I delivered the placenta right away and had that set aside for encapsulation (more on that in another post to come). I had my .5 cm episiotomy stitched up even though it wasn't necessary. She was wiped off, given her needles and dressed in the outfit we brought for her. We were told that the first one to one and half hours after birth is when the bub is most alert. We made a point to put our phones down and just drink in her goodness. We didn't film the birth or anything. A small part of me would like to rewatch the first minute of meeting her, but I like that we were present and not watching life behind a screen. We snapped a few pics and then we just stared at her, besotted as all hell. She had a feed and latched well which was such a relief. We were just the three of us for that first hour and it was a time I will never forget. Watching my husband hold our daughter was the most rewarding gift. I've never seen him so happy in all the 13 years I've known him.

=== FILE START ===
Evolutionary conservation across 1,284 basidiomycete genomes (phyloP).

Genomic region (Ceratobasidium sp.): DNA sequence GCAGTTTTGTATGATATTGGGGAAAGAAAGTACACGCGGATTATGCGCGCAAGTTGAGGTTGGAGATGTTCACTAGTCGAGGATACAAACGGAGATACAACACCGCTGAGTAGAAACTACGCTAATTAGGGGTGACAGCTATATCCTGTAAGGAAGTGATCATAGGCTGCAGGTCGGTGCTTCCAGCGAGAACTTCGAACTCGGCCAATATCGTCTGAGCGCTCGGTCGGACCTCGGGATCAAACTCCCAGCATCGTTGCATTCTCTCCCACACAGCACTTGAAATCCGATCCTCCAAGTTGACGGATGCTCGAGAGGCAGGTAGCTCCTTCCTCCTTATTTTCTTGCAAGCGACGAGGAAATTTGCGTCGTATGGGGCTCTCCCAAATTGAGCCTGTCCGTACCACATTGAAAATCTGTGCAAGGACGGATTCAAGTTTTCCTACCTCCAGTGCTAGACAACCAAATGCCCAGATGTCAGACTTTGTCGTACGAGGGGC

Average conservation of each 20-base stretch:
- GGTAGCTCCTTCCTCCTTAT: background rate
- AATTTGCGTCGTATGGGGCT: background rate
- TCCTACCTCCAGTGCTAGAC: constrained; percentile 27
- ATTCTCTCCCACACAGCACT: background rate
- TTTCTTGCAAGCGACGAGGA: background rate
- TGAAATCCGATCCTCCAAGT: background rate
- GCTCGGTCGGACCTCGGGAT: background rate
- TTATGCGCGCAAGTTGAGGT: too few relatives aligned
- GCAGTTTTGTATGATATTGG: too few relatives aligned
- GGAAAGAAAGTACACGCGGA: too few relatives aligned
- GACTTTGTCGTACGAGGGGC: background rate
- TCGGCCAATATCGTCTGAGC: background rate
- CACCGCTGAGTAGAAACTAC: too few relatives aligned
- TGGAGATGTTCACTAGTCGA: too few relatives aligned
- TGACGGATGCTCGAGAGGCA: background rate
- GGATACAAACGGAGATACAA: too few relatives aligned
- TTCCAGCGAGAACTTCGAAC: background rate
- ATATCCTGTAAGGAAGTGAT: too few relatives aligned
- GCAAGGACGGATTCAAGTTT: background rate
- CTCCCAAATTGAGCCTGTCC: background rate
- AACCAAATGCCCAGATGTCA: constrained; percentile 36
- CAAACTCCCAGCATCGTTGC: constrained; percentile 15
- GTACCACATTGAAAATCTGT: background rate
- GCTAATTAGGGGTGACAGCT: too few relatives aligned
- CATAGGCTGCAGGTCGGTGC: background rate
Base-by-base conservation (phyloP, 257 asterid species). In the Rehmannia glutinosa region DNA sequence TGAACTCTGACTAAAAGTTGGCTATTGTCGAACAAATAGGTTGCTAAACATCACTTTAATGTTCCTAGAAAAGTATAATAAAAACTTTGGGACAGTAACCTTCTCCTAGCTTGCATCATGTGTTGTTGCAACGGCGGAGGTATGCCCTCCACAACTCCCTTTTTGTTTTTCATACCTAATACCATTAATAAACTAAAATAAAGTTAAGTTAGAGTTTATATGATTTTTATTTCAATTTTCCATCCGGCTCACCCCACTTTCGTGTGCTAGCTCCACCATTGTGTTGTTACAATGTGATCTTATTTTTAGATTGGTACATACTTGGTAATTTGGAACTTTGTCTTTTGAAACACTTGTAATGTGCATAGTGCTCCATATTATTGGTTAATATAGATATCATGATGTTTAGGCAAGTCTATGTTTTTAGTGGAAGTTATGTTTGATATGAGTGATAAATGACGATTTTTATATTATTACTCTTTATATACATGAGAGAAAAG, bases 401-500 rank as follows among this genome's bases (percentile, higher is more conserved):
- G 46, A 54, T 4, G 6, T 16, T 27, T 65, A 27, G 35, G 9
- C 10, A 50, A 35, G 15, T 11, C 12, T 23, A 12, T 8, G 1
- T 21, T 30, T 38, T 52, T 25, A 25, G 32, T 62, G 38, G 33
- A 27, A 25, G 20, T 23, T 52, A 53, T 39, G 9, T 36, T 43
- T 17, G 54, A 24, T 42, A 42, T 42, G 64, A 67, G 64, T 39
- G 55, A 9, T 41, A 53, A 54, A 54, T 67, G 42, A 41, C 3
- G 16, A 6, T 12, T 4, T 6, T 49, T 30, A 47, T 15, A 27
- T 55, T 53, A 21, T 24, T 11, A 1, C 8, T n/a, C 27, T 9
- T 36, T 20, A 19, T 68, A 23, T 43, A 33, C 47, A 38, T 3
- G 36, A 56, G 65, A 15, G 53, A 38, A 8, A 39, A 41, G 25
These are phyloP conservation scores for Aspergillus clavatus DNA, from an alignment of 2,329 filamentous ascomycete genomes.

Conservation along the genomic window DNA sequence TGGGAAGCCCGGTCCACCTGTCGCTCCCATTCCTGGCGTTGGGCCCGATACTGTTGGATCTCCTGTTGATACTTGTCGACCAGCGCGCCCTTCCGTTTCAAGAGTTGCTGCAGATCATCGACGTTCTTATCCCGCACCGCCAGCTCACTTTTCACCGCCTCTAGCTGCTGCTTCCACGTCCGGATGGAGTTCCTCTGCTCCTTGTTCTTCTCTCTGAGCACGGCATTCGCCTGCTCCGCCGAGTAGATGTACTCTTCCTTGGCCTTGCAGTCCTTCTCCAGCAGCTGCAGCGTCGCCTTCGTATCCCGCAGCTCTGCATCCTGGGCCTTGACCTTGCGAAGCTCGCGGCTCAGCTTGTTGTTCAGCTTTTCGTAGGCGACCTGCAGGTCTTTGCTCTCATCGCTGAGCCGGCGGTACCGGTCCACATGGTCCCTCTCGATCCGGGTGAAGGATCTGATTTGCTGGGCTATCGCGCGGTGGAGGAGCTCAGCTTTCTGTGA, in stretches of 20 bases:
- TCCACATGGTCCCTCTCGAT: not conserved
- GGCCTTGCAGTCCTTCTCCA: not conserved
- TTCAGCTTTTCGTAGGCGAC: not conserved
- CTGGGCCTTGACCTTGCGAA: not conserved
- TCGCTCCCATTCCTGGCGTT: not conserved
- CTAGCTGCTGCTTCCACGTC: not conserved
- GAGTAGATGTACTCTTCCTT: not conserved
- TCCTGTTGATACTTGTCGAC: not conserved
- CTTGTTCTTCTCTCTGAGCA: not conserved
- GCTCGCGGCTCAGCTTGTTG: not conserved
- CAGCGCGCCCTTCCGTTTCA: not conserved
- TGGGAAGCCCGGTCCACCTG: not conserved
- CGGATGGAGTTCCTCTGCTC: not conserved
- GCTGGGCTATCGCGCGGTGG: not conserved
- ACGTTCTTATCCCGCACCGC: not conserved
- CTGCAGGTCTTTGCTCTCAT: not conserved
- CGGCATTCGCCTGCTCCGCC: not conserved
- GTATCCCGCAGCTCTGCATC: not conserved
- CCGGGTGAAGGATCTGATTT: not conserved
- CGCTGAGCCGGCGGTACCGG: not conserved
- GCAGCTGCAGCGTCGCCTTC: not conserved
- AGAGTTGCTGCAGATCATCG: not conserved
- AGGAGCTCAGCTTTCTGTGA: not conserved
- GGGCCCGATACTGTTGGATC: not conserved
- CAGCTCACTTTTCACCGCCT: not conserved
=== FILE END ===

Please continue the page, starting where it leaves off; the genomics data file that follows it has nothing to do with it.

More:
We became a family of three that night.
Us > You + Me
What was your birth experience like?
Would you have done anything differently?